12. The Savvy Student @ SBU

The Savvy Student @ SBU is the official blog of Money Smart Seawolves.  While Money Smart Seawolves is committed to assisting students in developing superior financial skills, helping you establish behaviors and habits that will make you a better saver and investor, and equipping you with the necessary knowledge to make sound financial decisions, the Savvy Student @ SBU is going to help you apply all that jargon to your life.

Our articles will help you keep up to date with current events and happenings in the financial aid community, provide tips and tricks for saving money and cutting college costs, and will share some great DIY’s that will (hopefully) make life easier.

13. Woman of Science

This blog is meant to help people, especially women, navigate the system of academic science. I am helping by setting an example. I am hoping that others will join in and offer their examples. These are strictly my opinions and others are welcome to add theirs.

I am a professor of hard science in a research intensive university. I have a husband who is an academic. We solved the two-body problem. We also have two children (elementary school age and infant).

14. ESL Tests for Primary Kids

Here you’ll find ESL online tests for primary children (grades 1-6).

There are 3 types of tests:

Test your skills – Grammar&Vocabulary

Test your listening – Listening practice

Test your reading – Reading comprehension

You can do the tests right away by pressing the round button and get your result at the end of the test.

Let your kids be the best at English!

15. Pleasure in Learning

pleasureinlearning.com is the work of several Hopkinsville Community College instructors who hope to enhance their students’ learning experiences by using the brain’s pleasure circuit.

… We are amazed by what neuroscientists can tell us about how and why we experience pleasure. However, we are surprised and disappointed by how little of this great information has been considered in deciding how we might teach more effectively.

Seven Cool/Interesting Things About Tutoring 101:

1. Tutoring 101 is a small (staffers and tutors total), family-owned and operated business based in Allen, Texas.

2. We were founded in 1997 — that’s right! We’re a ’90s child.

3.Our founder, Tanya Donaghey, has three children and is a certified teacher as well as a small business owner.

4.We offer a truly unique curriculum and variety of workshops during the summer months all designed to get students ready for the coming academic year.

5.Our one-on-one tutoring sessions are tailored specifically to focus on topics requested by the student.

6.Tutoring 101 provides services not only for high and middle school students, but for those still in early childhood working their way through the wild worlds of Kindergarten and other elementary grades.

7.“A small investment in test prep can save you an average of $30,000 at many of the most popular colleges that students from Allen, Lovejoy, and McKinney choose.”

Happy Holidays, everyone!

Extracurriculars at Lovejoy High School: Resume Building, Career Building, & Interest Building

That’s right! Lucas, TX’s very own Lovejoy High School was recently named one of the best high schools of 2012 by US News (based on 2010-2011 data).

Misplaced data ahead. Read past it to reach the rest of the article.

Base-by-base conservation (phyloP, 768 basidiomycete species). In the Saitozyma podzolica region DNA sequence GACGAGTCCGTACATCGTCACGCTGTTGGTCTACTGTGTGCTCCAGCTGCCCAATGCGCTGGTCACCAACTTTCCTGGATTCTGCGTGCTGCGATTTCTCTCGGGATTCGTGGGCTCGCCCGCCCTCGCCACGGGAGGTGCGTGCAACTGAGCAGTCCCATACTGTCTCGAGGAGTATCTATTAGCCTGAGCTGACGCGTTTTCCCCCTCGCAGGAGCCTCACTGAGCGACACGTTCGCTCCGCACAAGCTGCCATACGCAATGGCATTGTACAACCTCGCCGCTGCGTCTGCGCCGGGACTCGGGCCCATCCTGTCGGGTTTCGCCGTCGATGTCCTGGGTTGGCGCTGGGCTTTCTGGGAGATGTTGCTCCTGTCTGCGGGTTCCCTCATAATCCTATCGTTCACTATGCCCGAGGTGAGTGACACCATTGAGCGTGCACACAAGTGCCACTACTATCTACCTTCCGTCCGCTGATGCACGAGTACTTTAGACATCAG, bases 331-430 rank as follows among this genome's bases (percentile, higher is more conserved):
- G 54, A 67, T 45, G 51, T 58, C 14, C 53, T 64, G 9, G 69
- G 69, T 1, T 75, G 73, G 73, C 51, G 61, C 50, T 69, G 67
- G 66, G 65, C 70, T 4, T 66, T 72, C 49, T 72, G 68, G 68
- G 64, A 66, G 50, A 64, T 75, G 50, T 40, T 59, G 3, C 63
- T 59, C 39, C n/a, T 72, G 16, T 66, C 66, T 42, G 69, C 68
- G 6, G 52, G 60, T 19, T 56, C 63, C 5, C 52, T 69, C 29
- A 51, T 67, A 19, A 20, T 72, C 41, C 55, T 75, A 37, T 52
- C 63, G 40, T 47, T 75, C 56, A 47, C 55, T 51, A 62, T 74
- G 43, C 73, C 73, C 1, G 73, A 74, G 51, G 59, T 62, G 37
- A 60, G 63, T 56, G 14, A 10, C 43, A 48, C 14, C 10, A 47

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And what helps set a high school apart from the rest besides its teachers, courses, and test scores? That’s right: its extracurriculars. That’s part of what makes Lovejoy’s recent buzz such a puzzle.

According to NICHE, although Lovejoy High School can lord an A grade over Allen’s current A-, judging by reviews provided by recent alumnus, it seems as though Lovejoy still has quite a way to go when it comes to standing toe-to-toe with Allen on extracurriculars.

Of course, regardless of what’s currently or not currently available for Lovejoy students, all a weaker extracurricular offering means is that there are plenty of opportunities for students to become the founders and leaders of brand new groups and clubs. So, if there’s a niche missing at your school or if there’s something you want to see changed, then it’s up to you to change it; it’s up to you to fill that void. After all, colleges aren’t only interested in what clubs and organizations you joined, but what clubs and organizations you helped fuel, change, or begin. It’s important to show that you can and are learning to be a team-player by joining and supporting the efforts of others, but it’s also vital to personal development and college readiness that you take charge at times, that you let your burgeoning leadership skills shine through for the betterment of yourself and your classmates. So, when considering what clubs and organizations to join, support, or spearhead, ask yourself what skills you want to develop, what courses you most enjoy, what types of people you want to work with, what types of goals you want to work toward, and how you can channel all of these things to better yourself, your peers, your community, and your world.

Also, don’t forget to think of extracurriculars as a part of your education — always try to keep in mind and think about how these can connect and interact with new electives and courses, whether in the arts or the sciences. Don’t forget that extracurriculars are an important part of not only self-development, but in exploring new possibilities, subjects, and skills. So, if you aren’t taking a science course or elective this semester/year, why not join or start up a robotics or astronomy club? If you weren’t able to fit in an art or music course this time around, why not see if there are any extracurricular choirs or art clubs you could join? Or, if you find you need some extra help studying your mathematics or in getting your bearings in the wild world of economics, why not go seek out support from people involved in related clubs and organizations?